Now give the old battery a visual inspection, using a torch to help you. If you notice any leaks or cracks in the casing, stop right there and call a mechanic. Battery acid is notoriously unpleasant and you’ll want a professional to deal with it – ask them to inspect the battery bay for any potential damage caused by the acid, too.
You should now be able to see the two battery terminals, which are pieces of metal protruding from the top (and sometimes the side) of the battery, with leads attached. One will be positive (with a red lead, marked with a ‘+’) and one negative (black, with a ‘-’ symbol). Never rest your spanner on the battery, as problems (not to mention sparks) can arise if the positive and negative battery terminals are connected by a piece of metal.
Always disconnect the negative lead first. This can be done using your spanner to gently unscrew the retaining nut on the black lead’s circular clamp. Note that it’s not necessary to fully undo the nut, just loosen it enough to ease the lead’s clamp off the battery terminal. Wrap the clamp on the end of the lead with insulating tape or duct tape.
Repeat the process with the positive red terminal, gently loosening the nut and easing off the clamp. Again, wrap the end of the lead in insulating tape. Don’t let the red and black leads touch, or rest on metal like the car’s bodywork. The insulating tape helps ensure this won’t happen.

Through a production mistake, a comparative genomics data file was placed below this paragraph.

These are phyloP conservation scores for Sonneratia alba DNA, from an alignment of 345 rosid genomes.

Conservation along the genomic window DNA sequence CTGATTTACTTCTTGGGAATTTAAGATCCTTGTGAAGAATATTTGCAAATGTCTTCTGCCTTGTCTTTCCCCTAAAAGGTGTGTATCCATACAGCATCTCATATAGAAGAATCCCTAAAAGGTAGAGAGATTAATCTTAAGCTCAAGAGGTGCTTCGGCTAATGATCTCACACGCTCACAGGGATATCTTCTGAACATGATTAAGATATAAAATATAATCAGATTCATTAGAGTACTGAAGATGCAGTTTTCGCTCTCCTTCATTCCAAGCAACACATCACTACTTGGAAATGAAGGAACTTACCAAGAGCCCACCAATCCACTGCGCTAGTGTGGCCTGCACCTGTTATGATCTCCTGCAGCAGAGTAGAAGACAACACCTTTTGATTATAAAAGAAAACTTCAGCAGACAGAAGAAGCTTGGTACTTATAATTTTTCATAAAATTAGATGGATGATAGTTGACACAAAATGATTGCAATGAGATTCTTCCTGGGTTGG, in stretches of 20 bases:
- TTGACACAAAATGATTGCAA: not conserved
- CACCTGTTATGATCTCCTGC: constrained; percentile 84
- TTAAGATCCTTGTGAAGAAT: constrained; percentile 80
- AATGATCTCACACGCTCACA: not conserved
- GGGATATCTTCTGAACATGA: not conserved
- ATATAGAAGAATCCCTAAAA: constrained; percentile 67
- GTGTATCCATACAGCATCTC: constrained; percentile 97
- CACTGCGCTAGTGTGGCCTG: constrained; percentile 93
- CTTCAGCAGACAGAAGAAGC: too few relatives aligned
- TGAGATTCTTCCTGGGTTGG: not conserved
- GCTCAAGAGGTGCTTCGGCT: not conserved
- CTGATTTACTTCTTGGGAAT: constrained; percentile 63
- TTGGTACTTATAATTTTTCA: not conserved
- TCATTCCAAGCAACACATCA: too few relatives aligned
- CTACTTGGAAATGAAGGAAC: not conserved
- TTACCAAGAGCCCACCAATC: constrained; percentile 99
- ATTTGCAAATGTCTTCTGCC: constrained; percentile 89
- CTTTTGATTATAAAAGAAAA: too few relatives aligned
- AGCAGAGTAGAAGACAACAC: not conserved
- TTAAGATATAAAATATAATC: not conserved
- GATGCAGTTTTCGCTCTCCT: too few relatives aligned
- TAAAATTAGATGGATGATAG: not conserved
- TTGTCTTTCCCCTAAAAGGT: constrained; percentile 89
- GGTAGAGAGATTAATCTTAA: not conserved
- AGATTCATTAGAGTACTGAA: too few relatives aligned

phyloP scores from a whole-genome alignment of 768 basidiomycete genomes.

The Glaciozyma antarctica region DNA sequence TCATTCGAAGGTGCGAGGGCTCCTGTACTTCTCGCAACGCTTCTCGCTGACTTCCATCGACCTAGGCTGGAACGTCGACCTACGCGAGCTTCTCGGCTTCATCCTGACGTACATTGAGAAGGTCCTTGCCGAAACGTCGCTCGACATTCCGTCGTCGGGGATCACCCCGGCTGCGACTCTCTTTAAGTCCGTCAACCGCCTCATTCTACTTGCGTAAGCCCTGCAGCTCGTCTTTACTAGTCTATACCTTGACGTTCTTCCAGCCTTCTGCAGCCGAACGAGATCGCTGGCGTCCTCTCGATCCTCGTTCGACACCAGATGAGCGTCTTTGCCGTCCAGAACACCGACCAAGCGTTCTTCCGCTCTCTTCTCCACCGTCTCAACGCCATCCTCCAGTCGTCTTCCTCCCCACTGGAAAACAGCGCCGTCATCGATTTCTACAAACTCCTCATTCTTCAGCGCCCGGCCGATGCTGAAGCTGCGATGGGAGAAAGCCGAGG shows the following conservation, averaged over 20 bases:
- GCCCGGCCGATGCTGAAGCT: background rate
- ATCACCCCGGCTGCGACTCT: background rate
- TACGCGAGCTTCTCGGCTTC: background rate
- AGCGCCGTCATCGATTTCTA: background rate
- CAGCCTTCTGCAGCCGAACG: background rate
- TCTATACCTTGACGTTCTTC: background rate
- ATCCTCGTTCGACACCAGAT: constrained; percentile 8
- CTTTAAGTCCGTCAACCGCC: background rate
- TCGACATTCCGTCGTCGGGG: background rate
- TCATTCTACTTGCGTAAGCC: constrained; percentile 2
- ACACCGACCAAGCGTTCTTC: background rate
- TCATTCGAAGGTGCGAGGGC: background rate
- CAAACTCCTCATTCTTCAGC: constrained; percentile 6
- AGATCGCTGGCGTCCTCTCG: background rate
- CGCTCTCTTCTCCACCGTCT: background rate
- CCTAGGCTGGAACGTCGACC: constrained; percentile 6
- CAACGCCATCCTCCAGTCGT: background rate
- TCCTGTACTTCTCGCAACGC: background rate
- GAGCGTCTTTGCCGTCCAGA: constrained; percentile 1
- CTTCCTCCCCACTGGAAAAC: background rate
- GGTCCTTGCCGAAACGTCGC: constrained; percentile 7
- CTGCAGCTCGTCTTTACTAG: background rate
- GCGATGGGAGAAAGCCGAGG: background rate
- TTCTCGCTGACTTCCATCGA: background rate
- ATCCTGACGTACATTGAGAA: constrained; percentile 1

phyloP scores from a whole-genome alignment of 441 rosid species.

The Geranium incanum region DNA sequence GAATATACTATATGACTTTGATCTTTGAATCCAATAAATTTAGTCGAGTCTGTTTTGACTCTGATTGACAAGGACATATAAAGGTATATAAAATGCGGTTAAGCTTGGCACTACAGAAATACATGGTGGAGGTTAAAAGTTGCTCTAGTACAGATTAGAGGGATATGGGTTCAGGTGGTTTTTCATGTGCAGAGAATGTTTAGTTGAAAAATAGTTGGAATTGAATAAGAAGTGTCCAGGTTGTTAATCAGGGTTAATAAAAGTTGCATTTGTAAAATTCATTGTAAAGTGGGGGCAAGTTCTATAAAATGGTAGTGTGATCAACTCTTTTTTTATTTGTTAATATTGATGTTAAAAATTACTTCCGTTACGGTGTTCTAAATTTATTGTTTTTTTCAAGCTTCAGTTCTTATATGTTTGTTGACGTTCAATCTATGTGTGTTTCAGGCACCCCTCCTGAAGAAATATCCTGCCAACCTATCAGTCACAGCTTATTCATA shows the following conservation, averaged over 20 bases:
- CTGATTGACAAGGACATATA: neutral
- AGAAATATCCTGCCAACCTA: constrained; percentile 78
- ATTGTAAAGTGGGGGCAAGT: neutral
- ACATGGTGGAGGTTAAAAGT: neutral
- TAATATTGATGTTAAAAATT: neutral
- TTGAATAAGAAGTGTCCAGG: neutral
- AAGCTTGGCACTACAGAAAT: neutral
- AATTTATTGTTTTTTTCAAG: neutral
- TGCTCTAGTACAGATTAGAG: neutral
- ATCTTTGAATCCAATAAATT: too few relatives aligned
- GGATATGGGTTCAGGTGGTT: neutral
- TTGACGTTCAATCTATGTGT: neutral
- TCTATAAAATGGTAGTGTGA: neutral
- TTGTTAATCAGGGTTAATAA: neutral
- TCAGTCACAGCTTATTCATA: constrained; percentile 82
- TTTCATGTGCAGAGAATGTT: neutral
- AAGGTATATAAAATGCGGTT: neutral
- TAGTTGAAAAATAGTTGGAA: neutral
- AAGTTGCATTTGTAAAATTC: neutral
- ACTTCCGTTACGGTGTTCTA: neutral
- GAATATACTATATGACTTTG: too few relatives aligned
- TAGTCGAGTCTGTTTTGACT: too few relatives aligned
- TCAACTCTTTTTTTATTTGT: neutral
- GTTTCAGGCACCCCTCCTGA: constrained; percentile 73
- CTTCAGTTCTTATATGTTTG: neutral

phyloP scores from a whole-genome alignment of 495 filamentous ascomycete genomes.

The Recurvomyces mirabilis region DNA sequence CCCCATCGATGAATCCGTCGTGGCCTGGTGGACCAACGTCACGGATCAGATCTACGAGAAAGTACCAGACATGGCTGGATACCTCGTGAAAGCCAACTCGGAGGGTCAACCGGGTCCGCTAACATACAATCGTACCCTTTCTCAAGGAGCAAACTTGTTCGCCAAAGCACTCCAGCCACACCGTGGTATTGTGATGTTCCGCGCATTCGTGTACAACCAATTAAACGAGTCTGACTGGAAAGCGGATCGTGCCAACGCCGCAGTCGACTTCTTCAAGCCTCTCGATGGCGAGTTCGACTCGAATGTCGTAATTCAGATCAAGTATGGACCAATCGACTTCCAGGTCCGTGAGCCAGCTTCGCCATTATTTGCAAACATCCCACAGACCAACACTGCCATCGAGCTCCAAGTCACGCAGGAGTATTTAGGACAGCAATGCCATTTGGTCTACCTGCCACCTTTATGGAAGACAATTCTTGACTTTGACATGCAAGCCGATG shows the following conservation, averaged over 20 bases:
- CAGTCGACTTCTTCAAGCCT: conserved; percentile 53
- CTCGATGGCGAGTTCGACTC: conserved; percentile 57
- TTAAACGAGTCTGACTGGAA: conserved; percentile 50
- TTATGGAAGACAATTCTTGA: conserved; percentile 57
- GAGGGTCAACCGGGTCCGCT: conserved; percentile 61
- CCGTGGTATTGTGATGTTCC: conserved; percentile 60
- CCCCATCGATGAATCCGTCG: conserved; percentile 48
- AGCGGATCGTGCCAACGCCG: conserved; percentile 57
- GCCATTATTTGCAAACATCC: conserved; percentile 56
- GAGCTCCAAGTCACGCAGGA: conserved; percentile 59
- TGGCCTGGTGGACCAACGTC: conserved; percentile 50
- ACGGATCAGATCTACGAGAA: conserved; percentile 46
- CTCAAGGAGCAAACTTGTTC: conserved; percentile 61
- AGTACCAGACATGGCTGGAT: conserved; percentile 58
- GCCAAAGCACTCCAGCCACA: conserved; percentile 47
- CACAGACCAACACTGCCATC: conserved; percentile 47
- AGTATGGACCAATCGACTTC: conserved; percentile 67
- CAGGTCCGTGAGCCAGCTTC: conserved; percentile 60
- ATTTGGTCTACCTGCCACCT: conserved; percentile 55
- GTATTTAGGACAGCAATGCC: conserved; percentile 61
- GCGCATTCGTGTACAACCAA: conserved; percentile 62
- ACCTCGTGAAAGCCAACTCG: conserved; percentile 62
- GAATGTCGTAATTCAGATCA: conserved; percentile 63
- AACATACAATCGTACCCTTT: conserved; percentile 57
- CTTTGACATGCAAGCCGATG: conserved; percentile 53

You should now be able to lift the old battery out of the engine bay. Most have a built-in handle to make this easier.
Fitting a new car battery
This should be the easy part – just make sure you don’t connect the wrong lead to the wrong terminal.
Put the new battery into the battery bay. Most come with plastic caps on top of the terminals – remove these.
Connect the positive terminal first. Push the red, positive lead onto the positive battery terminal and tighten the securing nut on the clamp.
Next, put the black, negative lead onto the battery’s negative terminal and tighten the clamp.
Finally, replace the battery retaining bracket and the plastic cover if it has one, securing the bracket with the nuts you carefully set aside earlier.
How to dispose of an old car battery
As mentioned above, batteries are full of strong acid as well as heavy metals and other environmentally harmful materials. Cover the terminals with insulating tape to limit the risk of a short circuit and always make sure to transport the battery the right way up.
Your local council’s recycling centre should provide a facility for disposing of old car batteries, or you can find your nearest hazardous waste-disposal site here.
For more car servicing advice, read our car maintenance top tips.